As of June 30, 2019

Sextant Short-Term Bond Fund (STBFX)
Top 10 Holdings Portfolio Weight
 United States Treasury Note (3.625% 02/15/2021)  8.64%
 United States Treasury Note (2.50% 08/15/2023)  4.80%
 United States Treasury Note (2.875% 10/31/2020)  4.72%
 McCormick & Co.  (2.70% 08/15/2022)  4.71%
 Honeywell International (4.25% 03/01/2021)  4.34%
 Burlington Northern Santa Fe (3.05% 09/01/2022)  3.82%
 AvalonBay Communities (2.85% 03/15/2023)  3.78%
 Qualcomm  (2.60% 01/30/2023)  3.74%
 Gilead Sciences (2.55% 09/01/2020)  3.74%
 3M (2.00% 06/26/2022)  3.73%
Sextant Bond Income Fund (SBIFX)
Top 10 Holdings Portfolio Weight
United States Treasury Note (3.625% 02/15/2021)  9.30%
United States Treasury Bond  (5.375% 02/15/2031)  4.67%
Apple (4.50% 02/23/2036)  3.56%
Intel (4.00% 12/15/2032)  3.52%
Microsoft (4.20% 11/03/2035)  3.49%
Burlington Northern Santa Fe (5.05% 03/01/2041)  3.27%
United States Treasury Note (2.125 6/30/2021) 2.89%
United Technologies (6.05% 06/01/2036)  2.78%
United States Treasury Bond  (6.125% 08/15/2029)  2.69%
Puget Sound Energy (7.02% 12/01/2027)  2.67%
 

Sextant Core Fund

During the second quarter of 2019, the S&P 500 Index posted a total return of 4.30%.  For the quarter, the Sextant Core Fund produced a total return of 3.95% and outperformed its benchmark, the Dow Jones Moderate Portfolio Index, which returned a positive 2.98%.  Both equities and fixed-income positively contributed to the quarterly performance. Similarly, for the first half of 2019, the S&P 500 Index produced a total return of 18.54% compared to the Sextant Core Fund's total return of 12.77%, and the benchmark’s return of 12.03%.

Equities

The Sextant Core Fund ended the quarter with an equity allocation of 58.7%, down from the 61.5% held at end of the first quarter of 2019, and roughly in-line with the 60% allocation mandate.  The number of equity positions (60) increased slightly from the first quarter of 2019 resulting in a lower average position size (1.0%).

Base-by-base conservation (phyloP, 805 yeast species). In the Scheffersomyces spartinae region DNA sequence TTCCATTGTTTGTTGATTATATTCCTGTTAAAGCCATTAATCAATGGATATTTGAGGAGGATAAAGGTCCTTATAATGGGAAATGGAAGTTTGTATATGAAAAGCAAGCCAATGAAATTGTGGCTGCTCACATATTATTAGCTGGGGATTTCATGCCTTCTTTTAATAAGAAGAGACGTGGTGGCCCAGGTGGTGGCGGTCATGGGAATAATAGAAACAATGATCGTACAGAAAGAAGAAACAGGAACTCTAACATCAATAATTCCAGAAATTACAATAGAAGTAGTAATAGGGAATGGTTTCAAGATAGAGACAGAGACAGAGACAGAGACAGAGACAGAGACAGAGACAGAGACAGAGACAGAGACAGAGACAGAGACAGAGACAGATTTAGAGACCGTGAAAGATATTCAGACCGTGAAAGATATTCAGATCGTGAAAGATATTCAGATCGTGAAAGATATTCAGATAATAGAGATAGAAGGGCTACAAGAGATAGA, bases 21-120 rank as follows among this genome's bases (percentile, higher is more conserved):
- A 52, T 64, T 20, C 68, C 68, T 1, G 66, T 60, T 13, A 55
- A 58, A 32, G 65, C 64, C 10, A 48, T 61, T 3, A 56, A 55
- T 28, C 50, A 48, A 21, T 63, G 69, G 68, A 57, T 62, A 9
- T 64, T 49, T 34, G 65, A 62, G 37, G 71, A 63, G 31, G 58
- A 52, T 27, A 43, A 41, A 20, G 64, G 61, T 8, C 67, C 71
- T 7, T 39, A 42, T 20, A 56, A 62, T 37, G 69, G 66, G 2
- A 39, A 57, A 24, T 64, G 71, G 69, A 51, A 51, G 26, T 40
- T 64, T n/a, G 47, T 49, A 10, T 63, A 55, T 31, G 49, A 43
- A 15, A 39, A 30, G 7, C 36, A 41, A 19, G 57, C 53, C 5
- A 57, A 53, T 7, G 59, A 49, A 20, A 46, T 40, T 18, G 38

The Fund’s equity concentration remains weighted toward the technology (generally software and semiconductors) and healthcare (primarily medical devices and pharmaceuticals) sectors.  Positions in the technology (Qualcomm and Amdocs) and financial (PNC and Ally) sectors led performance, with detractors spread across sectors.

During the quarter, the Sextant Core Fund moderately increased turnover among equity positions – the reported portfolio turnover rate for the fiscal year to date was 12.75%.   The Fund reduced equity positions in the technology and added positions in the healthcare sectors thereby improving the Fund’s value metrics.

Fixed Income

During the quarter, US yields declined again due to slowing US growth and inflation, along with faltering trade and manufacturing around the globe.  Long US Treasury bonds (20+ years to maturity) posted returns in excess of 12% year-to-date and have outperformed the S&P 500 by a full 1% per annum over the last 20 years at quarter end.1

Despite recent G-7 central bank declarations to support growth and employment, policy directed rates and combined central bank balance sheet assets changed little during the quarter. 

The difficulty for all central banks now is their reticence to make unilateral policy decisions for purely domestic reasons.  For now, central bank policies will continue to parry those of their major trading partners. 

The US 2011 Pivot to Asia and China’s Belt and Road Initiative (BRI) are the most recent milestones in a struggle between two economic superpowers.  Today the weapons used in this struggle are financial not military.  As such, a trade deal may be hard to find until BRI’s financial cost becomes too great or its geostrategic returns too low.

As global growth slides, a US recession remains at the forefront of the minds of US investors. Despite recent slowdowns in US housing, automobiles, and manufacturing sectors, the US economy continues to grow, albeit slowly.  With quantitative easing and lower short-term rates on standby in case of emergencies, conditions are supportive for fixed-income asset prices. 

As of June 30, 2019

10 Largest Contributors Return Contribution
Qualcomm 34.62% 0.32
PNC Financial Services Group 12.73% 0.18
Ally Financial 13.38% 0.18
Linde 14.69% 0.18
Amdocs 15.28% 0.17
JP Morgan Chase & Co 11.28% 0.15
Toronto-Dominion Bank 8.50% 0.13
Nestle ADR 11.27% 0.13
Welltower (4.25% 4/15/2028)  4.75% 0.12
Carlisle 14.85% 0.12
10 Largest Detractors Return Contribution
3M -19.48% -0.28
Xilinx  -6.70% -0.11
Intel -10.31% -0.10
Equinor ADR -8.85% -0.09